"One Person Can't Do It All!" The Communicative Enactment of Organizational Culture, Collective Identity and Multilayered Leadership
Date of Award
Management Communication, M.S.
Corporate culture--Case studies; Fire fighters
This qualitative case study featured an interpretive approach to understanding the culture of a fire station utilizing participant observation and semi-structured interviews. The goal of this study is to investigate the layer(s) of Complexity Leadership that are enacted and valued by organizational members to create an adaptive and collaborative work environment. It also aims to understand the role of organizational culture (Pacanowsky & O’Donnell-Trujillo, 1982) in creating the collective identity of the fire station. In addition, the study navigates the tension between this collective identity, individual specialization and fixed place in the hierarchy when dealing with unpredictability. The results suggest that firefighters construct their culture through the negotiation of three main elements, which are organizational structure, social structure and episodic unpredictability. The interactive sense making of these elements lays the ground for the collective identity through constructing a shared cognitive understanding of organizational reality, active relationships and emotional investment (Melucci, 1995). This helps firefighters navigate uncertainty and unpredictability at a micro level by self-organization and formulation around specialization. In addition, the findings indicate that firefighters create an adaptive outcome at a macro level through the utilization of Administrative leadership (Uhl-Bien, Marion, & McKelvey, 2007) that enforces order yet practices Enabling Leadership to empower leaders. This empowerment allows the balance between order and presented social and professional chaos to maintain the level of complexity needed to deal with complex and unpredictable problems.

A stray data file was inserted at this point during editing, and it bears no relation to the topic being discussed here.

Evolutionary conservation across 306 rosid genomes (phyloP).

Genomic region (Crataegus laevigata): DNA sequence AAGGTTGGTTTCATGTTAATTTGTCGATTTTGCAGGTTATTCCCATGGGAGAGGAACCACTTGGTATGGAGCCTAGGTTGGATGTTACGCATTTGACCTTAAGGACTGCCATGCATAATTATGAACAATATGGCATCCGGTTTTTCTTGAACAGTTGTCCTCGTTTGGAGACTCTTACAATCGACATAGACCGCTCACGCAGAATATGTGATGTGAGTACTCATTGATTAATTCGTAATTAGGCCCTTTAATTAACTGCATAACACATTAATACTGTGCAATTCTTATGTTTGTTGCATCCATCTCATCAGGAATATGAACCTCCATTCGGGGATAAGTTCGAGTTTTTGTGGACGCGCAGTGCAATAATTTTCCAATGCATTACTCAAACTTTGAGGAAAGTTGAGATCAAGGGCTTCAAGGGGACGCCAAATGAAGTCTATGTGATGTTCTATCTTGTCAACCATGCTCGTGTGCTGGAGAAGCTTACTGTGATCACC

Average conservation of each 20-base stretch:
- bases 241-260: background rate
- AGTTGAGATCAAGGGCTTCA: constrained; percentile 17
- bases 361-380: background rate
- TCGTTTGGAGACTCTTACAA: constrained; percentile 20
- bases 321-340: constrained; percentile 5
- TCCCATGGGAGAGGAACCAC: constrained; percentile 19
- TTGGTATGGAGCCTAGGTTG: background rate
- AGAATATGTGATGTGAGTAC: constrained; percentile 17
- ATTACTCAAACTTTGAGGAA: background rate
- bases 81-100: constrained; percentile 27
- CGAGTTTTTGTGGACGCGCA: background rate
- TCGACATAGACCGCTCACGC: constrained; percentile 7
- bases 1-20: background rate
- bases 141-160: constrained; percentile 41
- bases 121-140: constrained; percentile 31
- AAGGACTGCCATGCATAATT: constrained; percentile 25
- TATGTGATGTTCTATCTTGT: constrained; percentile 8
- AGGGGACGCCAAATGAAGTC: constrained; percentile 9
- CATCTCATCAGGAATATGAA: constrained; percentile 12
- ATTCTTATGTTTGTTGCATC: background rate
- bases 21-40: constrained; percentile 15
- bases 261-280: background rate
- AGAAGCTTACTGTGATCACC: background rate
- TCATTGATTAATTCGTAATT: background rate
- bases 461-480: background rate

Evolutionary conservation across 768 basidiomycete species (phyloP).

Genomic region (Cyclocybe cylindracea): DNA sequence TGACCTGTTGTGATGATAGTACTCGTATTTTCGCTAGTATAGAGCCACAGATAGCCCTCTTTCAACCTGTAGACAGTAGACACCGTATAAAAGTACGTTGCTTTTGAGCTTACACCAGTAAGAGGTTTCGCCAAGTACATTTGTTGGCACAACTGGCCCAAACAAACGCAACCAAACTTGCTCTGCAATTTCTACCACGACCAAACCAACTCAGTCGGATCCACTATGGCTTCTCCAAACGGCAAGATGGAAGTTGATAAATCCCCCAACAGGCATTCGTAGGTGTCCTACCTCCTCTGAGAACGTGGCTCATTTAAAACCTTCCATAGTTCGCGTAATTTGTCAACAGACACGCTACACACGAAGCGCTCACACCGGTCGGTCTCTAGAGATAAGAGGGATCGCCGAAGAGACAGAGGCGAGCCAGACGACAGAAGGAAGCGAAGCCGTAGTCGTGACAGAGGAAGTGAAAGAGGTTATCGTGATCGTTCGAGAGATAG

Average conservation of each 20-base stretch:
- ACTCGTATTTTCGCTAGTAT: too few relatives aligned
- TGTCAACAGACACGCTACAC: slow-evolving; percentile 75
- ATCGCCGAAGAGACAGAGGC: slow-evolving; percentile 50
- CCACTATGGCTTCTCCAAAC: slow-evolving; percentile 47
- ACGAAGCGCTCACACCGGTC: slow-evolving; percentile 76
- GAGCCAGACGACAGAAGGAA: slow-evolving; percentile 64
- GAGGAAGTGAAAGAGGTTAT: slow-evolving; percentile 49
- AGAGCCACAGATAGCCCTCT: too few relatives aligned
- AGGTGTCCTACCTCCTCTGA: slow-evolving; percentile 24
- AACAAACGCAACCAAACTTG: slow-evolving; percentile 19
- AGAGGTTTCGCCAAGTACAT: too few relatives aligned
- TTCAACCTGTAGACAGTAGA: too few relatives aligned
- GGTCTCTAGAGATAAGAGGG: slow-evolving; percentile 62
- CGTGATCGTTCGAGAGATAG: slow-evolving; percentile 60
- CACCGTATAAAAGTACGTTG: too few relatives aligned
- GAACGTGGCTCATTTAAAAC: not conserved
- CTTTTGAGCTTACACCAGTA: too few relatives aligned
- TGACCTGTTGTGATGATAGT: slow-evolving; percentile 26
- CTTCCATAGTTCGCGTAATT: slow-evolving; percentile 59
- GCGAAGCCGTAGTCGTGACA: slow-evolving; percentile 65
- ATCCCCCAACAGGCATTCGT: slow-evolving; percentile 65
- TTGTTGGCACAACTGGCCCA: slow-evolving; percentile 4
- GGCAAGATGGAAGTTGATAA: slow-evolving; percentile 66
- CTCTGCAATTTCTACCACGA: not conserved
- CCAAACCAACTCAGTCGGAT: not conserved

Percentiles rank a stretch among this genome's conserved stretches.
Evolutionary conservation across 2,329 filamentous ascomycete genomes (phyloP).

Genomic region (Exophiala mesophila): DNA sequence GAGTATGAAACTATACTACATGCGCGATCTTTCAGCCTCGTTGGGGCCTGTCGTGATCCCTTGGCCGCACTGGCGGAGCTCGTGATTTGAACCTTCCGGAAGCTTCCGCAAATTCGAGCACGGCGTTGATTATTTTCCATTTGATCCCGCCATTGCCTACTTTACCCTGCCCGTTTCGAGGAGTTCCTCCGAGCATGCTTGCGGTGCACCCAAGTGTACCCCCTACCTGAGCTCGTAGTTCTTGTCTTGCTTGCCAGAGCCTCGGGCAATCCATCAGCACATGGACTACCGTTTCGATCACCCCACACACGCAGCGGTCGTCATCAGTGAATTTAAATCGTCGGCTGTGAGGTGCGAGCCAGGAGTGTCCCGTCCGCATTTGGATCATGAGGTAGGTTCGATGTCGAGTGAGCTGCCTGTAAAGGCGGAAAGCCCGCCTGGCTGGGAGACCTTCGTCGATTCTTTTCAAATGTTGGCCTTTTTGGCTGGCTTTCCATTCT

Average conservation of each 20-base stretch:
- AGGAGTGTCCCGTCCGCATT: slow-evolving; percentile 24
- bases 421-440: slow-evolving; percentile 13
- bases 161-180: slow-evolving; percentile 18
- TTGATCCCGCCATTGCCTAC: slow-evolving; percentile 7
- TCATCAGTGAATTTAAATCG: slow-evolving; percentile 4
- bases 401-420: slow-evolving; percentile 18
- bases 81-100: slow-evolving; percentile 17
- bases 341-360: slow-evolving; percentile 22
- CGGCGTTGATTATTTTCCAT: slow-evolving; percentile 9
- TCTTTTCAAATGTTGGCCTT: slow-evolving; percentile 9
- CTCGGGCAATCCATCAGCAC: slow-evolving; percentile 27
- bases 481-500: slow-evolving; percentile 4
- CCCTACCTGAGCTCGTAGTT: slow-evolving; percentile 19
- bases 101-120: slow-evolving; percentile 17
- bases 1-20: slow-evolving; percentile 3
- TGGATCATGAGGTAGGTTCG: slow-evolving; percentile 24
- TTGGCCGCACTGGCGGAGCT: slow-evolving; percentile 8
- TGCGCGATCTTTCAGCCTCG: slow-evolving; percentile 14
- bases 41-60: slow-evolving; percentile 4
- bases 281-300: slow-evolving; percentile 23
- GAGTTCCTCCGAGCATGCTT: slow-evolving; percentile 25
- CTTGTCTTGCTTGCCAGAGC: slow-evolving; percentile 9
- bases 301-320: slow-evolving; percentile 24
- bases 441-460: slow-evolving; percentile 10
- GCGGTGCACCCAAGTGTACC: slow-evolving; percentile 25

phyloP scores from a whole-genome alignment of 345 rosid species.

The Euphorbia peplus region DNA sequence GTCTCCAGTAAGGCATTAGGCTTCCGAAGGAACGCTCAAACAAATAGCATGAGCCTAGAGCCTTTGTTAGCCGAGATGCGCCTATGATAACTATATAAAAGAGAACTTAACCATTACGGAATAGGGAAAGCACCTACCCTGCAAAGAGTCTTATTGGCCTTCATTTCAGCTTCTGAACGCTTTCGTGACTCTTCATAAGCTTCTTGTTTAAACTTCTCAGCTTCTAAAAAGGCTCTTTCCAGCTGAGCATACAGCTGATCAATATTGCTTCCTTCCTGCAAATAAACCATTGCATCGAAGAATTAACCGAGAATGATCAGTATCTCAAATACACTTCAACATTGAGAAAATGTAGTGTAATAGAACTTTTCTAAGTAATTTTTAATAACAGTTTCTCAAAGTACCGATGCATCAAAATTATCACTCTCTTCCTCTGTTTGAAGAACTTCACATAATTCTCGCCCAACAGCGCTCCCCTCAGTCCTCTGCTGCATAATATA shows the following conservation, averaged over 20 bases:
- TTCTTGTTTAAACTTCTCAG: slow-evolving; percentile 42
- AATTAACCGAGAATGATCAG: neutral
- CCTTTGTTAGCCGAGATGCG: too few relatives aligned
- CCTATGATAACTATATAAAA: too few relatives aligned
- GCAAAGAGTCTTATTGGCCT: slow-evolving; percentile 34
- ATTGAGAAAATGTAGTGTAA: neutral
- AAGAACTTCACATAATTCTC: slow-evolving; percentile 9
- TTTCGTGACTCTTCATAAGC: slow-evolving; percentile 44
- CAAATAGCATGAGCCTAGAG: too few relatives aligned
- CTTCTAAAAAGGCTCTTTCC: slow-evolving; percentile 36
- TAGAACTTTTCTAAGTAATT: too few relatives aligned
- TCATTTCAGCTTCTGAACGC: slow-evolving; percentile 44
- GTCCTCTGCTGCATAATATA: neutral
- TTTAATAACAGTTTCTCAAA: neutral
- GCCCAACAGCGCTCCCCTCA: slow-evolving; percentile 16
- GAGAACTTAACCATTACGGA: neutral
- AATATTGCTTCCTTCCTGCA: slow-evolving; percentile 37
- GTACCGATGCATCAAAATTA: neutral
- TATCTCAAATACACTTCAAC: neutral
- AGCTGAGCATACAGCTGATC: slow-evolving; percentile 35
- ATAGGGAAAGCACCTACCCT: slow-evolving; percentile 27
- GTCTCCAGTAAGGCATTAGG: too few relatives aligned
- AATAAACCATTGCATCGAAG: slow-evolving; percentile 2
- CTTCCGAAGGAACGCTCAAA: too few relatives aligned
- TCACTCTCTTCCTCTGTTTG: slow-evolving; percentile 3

Aloraifi, Sumaiyah K., ""One Person Can't Do It All!" The Communicative Enactment of Organizational Culture, Collective Identity and Multilayered Leadership" (2018). Graduate Theses and Dissertations. 51.
CST 599: Thesis
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